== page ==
"I only wish servants would come running when I press buzzers," says the current owner.
Everts says he was on 24-hours-a-day call to Jones, that he was paid only at the end of the summer and that the hardest part of his job was opening Xanadu in the Spring and closing it in the Fall.
Still Everts remembers Jones with respect and affection. "The Jones were the most generous people I ever met," Everts says. "Sure, they were rich -- Mrs. Jones was Clara Morgan, of the J.P. Morgan family -- but they weren't stingy. Mr. Jones had a policy of always asking the going price for things -- and then he'd offer 25 percent more."
Everts's memories of Xanadu range from the poignant to the extravagant, the historical to the anecdotal:
* "Mrs. Jones had been married before and she'd had a son by the first marriage who was accidentally killed. I remember on the anniversary of his death, she'd stay in her room all day, not even coming out for meals."
* "I remember one year on July 3 we went to town. Mr. Jones saw some young boys walking into town and he had the driver stop. "You going into town tomorrow to celebrate the Fourth of July?" Mr. Jones asked. "Then you'll need some money. He gave each of those boys $25."
* About the lost diamond: "The Joneses always had company, usually other millionaires -- and that was back in the days when a millionaire was a millionaire. One guest, a wealthy woman from back East, had gone swimming wearing this huge diamond ring. She said she remembered seeing it when she got out of the water, but by the time she'd walked up the path toward the house the stone was gone. I must have spent three days on my knees looking for that diamond. Never did find it"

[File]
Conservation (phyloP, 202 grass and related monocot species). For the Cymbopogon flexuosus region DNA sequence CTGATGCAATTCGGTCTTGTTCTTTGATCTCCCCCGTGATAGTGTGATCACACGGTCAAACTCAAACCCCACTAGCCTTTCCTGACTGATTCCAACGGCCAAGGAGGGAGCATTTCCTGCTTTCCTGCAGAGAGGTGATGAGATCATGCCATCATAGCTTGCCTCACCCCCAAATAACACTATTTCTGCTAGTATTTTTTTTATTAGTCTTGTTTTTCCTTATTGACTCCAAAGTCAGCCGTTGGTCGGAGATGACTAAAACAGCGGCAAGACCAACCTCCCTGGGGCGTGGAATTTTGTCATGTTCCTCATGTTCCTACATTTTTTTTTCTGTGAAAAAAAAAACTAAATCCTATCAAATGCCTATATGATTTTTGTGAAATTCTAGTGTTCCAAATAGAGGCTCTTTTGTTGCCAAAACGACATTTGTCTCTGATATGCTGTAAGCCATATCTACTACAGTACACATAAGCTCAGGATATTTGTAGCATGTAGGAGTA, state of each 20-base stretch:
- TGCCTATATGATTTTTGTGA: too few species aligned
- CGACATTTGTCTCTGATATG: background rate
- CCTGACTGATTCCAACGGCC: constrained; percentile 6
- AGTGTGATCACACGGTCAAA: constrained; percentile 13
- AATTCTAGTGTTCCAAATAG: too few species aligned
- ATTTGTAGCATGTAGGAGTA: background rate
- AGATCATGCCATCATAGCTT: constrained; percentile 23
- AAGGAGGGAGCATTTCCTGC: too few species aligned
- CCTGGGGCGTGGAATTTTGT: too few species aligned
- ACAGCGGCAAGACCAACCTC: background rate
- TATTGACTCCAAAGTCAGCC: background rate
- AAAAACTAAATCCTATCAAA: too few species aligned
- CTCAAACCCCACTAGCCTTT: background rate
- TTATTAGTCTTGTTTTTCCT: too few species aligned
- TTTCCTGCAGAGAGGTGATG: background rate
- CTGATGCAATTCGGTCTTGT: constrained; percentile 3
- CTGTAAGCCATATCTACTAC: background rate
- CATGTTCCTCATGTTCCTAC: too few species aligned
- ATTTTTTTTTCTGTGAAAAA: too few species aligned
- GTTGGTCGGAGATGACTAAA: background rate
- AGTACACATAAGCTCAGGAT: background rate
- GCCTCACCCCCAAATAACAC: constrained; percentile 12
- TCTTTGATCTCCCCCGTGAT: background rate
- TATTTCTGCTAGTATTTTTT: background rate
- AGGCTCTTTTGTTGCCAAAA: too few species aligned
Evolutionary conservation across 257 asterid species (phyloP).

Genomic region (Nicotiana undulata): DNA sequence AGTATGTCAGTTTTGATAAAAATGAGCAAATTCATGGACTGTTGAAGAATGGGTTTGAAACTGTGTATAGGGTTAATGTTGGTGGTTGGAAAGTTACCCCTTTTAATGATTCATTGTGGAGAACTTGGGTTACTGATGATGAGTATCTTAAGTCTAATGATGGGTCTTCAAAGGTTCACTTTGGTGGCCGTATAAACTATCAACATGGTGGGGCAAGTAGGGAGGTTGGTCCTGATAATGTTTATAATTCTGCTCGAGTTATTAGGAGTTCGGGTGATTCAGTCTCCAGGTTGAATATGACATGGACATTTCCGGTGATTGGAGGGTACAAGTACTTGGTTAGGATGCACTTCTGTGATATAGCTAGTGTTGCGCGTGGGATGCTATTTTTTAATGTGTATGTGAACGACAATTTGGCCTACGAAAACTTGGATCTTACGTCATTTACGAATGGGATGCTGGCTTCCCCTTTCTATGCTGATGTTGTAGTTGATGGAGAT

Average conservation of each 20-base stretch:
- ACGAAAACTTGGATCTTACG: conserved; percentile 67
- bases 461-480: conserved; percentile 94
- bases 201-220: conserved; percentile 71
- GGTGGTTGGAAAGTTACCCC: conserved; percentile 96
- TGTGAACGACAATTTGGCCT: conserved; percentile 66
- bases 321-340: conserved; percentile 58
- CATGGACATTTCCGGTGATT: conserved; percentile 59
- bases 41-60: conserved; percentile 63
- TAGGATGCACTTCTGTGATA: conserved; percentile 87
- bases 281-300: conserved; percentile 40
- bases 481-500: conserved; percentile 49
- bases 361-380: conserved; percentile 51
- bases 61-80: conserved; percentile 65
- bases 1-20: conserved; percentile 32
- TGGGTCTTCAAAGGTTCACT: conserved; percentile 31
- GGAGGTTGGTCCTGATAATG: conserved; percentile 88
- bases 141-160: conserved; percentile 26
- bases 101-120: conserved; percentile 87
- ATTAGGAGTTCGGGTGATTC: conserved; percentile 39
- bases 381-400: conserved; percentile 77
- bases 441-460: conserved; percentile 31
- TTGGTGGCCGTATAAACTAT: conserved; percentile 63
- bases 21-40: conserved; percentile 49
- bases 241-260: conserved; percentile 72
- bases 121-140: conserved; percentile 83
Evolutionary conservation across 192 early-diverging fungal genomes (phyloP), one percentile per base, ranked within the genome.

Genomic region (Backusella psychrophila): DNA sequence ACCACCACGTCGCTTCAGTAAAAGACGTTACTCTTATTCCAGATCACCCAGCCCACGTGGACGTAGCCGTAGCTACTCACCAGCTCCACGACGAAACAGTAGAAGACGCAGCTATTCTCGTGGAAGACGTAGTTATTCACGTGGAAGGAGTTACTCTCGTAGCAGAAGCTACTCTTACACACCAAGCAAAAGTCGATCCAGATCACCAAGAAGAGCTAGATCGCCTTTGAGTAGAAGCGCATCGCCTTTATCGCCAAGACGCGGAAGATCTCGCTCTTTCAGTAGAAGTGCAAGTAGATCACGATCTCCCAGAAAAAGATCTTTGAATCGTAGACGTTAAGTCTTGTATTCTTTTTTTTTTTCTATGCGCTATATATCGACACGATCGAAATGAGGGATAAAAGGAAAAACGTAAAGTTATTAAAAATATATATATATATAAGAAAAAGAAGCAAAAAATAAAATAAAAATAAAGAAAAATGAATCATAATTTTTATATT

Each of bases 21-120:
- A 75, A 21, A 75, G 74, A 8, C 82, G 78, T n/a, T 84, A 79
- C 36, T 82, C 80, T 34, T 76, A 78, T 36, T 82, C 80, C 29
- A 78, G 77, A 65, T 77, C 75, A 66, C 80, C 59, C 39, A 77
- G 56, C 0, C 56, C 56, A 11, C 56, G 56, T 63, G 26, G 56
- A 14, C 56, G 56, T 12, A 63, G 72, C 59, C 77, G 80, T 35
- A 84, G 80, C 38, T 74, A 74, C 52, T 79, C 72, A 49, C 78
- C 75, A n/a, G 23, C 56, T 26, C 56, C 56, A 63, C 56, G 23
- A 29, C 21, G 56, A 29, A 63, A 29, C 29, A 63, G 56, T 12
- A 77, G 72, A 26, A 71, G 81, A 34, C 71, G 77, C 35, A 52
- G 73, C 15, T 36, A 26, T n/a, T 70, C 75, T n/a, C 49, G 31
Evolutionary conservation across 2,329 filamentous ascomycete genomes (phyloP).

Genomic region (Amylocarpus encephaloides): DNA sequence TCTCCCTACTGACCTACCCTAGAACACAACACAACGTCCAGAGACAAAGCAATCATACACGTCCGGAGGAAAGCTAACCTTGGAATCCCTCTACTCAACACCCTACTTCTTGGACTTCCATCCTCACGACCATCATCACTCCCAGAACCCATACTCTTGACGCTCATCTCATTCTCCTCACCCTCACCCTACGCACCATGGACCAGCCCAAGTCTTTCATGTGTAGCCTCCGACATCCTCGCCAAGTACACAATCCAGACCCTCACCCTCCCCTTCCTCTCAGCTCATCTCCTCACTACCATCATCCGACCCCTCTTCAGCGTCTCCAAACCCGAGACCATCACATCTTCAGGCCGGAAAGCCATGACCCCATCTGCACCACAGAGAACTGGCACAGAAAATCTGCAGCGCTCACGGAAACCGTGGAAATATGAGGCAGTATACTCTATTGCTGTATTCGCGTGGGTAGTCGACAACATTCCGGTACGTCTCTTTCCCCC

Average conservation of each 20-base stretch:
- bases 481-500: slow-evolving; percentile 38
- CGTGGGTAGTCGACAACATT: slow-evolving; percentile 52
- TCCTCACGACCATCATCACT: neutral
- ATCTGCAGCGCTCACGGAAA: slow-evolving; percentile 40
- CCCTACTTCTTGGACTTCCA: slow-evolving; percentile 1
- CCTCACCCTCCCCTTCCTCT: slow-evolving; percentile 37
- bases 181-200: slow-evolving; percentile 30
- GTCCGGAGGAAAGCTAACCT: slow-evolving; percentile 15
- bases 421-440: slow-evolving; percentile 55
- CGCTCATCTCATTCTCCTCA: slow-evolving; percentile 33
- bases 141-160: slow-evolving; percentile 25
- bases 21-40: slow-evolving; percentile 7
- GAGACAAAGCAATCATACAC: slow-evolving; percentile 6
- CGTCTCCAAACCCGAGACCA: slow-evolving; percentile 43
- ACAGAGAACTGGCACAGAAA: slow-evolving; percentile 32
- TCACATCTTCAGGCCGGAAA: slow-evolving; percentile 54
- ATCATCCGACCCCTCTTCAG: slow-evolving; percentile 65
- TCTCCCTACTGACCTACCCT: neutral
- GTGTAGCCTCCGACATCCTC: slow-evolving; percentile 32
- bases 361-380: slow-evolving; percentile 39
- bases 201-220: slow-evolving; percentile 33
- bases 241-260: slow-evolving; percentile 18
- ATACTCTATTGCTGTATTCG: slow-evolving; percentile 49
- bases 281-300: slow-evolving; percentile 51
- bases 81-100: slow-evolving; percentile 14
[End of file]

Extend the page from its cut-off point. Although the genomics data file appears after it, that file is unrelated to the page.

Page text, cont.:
* During Prohibition, Everts recalls, he was required to take on additional duties. "Beneath the house is a half-basement and the only way you can get to it is through a small door in the master bedroom closet," he says. "From time to time Mr. Jones would give me contraband and tell me. "Do something with it. Hide it. Don't tell me where it is. So I got to know that basement."
About 1960, Xanadu was purchased by a couple who converted the servants' cottages into summer rentals. There are guests whose families have been coming here for over forty years. Xanadu has become known to only a select few people because for twenty five years there has been little or no advertising. Mostly just word of mouth.
Then in 1995, Janet and Bryan Lonski were considering an early retirement from their California careers. They decided to explore Minnesota as a place to build or buy a property which could be converted to a bed and breakfast. Two months prior to coming, Janet had saved a small classified ad from one of the local newspapers which she researched before they explored Minnesota. It read, "Rustic summer family estate on lake with 3 furnished guest cabins, 3 ½ miles from Battle Lake." Of course, she envisioned rustic as a dream place like she went to as a small child in upstate New York. Bryan envisioned rustic as a place in need of a major overhaul. They were both right. Xanadu has a spectacular setting and is a great and unique property; however, it required a number of upgrades in terms of heating, water systems, electricity, insulation, etc. It had been a summer home for 70 plus years and thus needed quite a bit of work. In two years they have converted Xanadu into a year around residence. They opened Xanadu as a Bed & Breakfast in June of 1996 and the response has been terrific.
In the Xanadu upgrade, the Lonski's have searched far and wide to utilize materials just like the original. Even going so far as to contact saw mills out in Oregon to acquire Douglas Fir wainscoting and other materials which were an identical match to the original.
Xanadu Island is now available to families and lovers alike who are looking for a special retreat, a week with your family or friends, or a special getaway with your sweetheart. +++